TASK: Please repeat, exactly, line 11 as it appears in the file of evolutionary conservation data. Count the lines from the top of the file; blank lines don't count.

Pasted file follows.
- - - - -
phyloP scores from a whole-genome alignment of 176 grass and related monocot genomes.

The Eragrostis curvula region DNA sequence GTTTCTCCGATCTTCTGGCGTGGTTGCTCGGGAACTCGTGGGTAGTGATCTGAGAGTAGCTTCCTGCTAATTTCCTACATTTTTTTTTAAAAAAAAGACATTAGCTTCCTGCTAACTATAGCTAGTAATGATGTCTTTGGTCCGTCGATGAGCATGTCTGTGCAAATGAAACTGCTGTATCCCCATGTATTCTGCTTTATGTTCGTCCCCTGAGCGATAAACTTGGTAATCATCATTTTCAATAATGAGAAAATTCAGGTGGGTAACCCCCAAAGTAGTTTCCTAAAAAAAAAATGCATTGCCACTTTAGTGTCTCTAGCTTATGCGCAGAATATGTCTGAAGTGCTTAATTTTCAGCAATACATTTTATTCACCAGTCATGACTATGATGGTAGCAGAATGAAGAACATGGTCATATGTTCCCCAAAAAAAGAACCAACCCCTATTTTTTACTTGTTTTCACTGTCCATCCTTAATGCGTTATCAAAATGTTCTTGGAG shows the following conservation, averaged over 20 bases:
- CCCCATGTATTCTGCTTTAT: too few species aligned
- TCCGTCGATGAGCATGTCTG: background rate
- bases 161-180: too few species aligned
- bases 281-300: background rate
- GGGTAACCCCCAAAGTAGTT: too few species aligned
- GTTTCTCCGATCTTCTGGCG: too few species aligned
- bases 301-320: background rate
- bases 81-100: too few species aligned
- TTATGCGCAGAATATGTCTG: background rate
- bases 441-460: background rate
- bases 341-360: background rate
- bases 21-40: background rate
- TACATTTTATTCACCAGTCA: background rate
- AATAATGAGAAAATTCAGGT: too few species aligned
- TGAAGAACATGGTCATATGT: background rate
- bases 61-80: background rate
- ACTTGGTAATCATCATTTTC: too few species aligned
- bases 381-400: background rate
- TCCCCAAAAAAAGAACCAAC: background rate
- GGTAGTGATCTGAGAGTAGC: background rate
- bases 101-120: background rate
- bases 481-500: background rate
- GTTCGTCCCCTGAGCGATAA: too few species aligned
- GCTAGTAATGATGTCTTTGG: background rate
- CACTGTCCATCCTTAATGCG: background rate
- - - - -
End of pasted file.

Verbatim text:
- TTATGCGCAGAATATGTCTG: background rate